A 8/4 white oak board with too many knots for furniture sat on my lumber rack.  It had just enough straight grain to mill up the parts for the jig.  I laminated two pieces to make the platform.  Then, I cut a dado for the t-track.  I built the guide by resawing another strip of oak.  The resawed pieces produced three 3/4-inch strips: two for the guide and one for the auxiliary fence.

I glued the guide pieces together.  However, I did not permanently attach the guide to the base.  It attaches using 3/8-inch bolts that are also used to secure the hold-down clamps.  This allows me to replace the track if it wears out over time.

The Results

I eased the sharp edges with a block plane, and applied paste wax to the fence.  So far, the jig works extremely well.  I plan to use it on a few projects that I have coming up.  Stay tuned.


A Simple Trick for Boring Accurate Holes by Hand.

I’ve always struggled boring accurate holes with hand tools.  I’ve tried using the “CD trick”.  I tried try-squares and mirrors.  I get close, but sometimes close isn’t good enough.  That’s when I came up with this simple trick (I’m sure I wasn’t the first one to use it): a guide block.

I first came up with this while drilling the draw-bore holes through the side of my top.  I have a drill press, but there was no way I could get the bench-top under the press.  Now, I’m using it to start my holdfast holes.

auger bit with guide block

Here’s how I made it:

  1. Find a piece of scrap that’s at least twice as thick as your hole and long enough to accept a clamp on either side of the hole.
  2. Joint an edge.  This will be the bottom of your guide.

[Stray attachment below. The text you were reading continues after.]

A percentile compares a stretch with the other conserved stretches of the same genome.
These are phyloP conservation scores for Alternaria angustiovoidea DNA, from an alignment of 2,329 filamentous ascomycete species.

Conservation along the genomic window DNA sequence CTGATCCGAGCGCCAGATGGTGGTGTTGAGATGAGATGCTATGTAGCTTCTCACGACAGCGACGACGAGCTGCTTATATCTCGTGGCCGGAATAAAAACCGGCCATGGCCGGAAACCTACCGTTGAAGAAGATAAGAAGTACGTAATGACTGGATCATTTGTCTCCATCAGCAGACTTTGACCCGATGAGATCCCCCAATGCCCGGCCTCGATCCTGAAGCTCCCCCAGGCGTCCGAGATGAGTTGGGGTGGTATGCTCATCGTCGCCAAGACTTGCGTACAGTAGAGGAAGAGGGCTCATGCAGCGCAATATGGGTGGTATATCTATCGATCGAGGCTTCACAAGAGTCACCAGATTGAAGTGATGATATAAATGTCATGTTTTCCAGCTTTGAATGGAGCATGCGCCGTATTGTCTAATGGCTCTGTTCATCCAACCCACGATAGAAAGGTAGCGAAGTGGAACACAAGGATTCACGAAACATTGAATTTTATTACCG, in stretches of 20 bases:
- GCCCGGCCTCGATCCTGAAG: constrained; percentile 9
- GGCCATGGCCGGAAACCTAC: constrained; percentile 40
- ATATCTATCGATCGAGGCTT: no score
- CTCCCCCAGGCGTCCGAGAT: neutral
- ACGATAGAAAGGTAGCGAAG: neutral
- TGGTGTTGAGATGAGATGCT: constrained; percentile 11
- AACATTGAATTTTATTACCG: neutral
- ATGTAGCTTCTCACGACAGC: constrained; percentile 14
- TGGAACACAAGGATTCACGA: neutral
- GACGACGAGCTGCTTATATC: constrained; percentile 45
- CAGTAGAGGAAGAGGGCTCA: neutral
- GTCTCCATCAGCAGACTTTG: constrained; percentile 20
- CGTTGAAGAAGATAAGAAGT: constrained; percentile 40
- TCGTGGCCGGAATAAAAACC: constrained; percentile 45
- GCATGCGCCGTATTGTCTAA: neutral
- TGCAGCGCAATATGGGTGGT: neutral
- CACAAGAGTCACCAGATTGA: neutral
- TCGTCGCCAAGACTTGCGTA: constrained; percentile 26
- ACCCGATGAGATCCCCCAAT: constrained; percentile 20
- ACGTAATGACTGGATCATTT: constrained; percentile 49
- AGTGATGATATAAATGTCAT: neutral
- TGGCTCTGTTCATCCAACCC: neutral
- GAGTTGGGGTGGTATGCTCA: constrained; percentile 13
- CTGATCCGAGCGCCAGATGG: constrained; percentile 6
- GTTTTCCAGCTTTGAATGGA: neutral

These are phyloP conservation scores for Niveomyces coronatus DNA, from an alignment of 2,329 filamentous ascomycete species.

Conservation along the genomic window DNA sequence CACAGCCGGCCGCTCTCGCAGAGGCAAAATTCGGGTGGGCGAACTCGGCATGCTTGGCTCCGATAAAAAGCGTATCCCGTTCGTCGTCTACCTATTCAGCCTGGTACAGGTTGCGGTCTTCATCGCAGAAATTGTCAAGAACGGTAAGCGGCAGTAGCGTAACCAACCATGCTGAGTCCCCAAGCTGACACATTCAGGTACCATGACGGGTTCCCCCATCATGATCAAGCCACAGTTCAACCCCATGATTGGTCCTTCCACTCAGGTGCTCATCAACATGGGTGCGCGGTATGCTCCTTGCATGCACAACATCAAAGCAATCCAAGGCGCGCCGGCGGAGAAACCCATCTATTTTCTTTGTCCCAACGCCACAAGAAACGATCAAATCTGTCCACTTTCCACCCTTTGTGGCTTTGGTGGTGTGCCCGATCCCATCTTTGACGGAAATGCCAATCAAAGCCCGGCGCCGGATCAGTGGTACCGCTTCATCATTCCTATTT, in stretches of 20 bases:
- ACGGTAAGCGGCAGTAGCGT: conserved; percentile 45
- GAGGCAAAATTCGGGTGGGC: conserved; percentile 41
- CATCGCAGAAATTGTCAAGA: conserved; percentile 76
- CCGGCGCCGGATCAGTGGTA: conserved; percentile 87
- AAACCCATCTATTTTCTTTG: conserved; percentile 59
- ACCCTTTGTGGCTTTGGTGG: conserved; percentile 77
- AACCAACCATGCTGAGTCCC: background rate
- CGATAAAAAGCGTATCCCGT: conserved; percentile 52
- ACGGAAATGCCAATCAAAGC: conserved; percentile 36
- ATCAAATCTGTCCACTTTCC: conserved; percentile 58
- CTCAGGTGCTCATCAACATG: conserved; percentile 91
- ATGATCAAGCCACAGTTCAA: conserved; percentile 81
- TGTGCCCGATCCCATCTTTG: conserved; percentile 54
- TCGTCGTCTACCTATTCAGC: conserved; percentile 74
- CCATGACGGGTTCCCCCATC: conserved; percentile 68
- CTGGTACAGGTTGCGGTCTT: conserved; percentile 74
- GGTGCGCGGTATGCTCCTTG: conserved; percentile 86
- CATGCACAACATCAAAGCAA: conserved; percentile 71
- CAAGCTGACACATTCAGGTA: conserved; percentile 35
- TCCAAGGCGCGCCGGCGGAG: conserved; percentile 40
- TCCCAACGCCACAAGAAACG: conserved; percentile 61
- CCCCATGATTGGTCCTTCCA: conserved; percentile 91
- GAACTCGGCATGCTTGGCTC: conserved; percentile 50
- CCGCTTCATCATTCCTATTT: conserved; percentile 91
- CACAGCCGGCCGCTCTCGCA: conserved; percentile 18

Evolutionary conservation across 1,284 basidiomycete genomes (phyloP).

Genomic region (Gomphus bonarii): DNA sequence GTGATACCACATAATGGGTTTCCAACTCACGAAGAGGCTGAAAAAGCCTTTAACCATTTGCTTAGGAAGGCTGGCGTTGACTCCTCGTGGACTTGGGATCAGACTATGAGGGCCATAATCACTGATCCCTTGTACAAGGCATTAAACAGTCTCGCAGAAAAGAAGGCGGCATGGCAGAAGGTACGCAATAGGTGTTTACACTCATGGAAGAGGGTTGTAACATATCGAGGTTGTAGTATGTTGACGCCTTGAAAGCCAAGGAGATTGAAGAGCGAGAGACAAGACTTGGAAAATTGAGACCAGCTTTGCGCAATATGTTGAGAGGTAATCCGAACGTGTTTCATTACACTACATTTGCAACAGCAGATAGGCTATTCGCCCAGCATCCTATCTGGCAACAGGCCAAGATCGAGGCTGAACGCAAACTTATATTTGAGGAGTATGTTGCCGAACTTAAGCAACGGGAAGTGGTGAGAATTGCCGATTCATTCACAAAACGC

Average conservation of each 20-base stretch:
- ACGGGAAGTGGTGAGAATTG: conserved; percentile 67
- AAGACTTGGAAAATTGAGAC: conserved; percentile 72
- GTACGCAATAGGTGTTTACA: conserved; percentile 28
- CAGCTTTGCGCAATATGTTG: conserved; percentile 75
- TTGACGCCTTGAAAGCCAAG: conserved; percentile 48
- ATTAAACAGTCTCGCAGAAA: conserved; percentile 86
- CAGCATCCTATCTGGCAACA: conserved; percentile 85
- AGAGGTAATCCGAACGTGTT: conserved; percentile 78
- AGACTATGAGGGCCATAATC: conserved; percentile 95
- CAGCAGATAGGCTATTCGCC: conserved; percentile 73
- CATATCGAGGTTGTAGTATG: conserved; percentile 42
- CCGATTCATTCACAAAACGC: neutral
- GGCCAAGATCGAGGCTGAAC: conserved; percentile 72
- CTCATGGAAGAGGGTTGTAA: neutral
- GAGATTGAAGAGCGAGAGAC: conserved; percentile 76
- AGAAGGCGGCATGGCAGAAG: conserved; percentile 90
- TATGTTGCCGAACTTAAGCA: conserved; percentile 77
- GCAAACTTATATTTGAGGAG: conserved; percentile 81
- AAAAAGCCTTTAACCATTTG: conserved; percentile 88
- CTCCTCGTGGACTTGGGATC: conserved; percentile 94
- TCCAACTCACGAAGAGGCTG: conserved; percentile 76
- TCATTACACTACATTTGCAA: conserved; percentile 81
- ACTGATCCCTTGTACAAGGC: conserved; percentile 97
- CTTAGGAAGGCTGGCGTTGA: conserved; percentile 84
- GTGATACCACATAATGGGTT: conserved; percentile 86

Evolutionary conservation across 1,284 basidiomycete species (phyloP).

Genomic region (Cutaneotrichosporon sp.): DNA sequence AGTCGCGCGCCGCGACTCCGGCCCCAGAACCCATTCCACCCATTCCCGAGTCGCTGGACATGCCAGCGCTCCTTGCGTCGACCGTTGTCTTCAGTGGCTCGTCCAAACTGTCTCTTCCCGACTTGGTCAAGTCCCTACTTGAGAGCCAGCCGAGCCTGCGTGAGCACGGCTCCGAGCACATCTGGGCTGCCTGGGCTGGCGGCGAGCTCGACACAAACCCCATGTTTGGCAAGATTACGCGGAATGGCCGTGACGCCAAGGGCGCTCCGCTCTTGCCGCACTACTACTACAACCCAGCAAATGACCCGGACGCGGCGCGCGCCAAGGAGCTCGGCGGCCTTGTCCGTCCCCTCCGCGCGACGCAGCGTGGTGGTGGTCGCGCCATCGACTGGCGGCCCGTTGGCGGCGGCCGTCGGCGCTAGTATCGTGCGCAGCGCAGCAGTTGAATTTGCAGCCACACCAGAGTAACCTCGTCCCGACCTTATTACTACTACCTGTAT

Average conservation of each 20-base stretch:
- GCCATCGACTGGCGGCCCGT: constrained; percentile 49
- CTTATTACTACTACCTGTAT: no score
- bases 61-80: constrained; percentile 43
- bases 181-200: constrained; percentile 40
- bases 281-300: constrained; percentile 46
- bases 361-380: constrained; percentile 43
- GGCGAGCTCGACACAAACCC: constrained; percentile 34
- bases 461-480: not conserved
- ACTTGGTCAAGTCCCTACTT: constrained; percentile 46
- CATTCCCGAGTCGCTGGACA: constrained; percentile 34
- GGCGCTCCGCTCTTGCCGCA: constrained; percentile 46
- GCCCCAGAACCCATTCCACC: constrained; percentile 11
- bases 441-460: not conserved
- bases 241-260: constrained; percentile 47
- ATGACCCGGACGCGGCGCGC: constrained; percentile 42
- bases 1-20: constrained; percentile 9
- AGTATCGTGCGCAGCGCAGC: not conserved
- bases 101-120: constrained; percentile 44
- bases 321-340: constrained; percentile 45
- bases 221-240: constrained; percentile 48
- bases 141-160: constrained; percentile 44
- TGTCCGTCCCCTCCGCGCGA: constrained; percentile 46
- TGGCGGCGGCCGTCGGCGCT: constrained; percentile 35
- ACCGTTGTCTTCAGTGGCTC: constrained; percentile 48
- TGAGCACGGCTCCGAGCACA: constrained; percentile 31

3. With the jointed edge down, bore your hole roughly through the middle of the opposite edge on a drill press (the table must be square to the bit).

You’re done.  I marked arrows on all four sides of mine to remind me which way to orient the guide.  A wider piece will yield more accurate holes, but may be harder to clamp to your work piece.

Crisp hole with bit and brace


The Tale of the Tail Jig

Jig1My handsaw skills might be lacking, but I do enjoy cutting most of my joinery by hand. However, when I have a bunch of identical joints to cut, I turn to jigs.

I recently discovered this little jig for cutting tails on the bandsaw. It’s little more than a wedge with a stop at one end. To make it, you simply cut a wedge to your desired angle, cut off the tip, flip it around and glue it back on. To use it, you register your board on the stop and slide the opposite edge along the fence of your bandsaw.


The beauty of this jig is that you can make several cuts without adjusting your fence. Start by marking out your tails on  one end of your board.  Using the jig, adjust the fence of your bandsaw to line up with your first cut. Assuming your tails are symmetrical, you should be able to take two cuts from each end of your board. You end up only needing to adjust the fence once for each tail you’re cutting.  Dead square tails are just icing on the cake.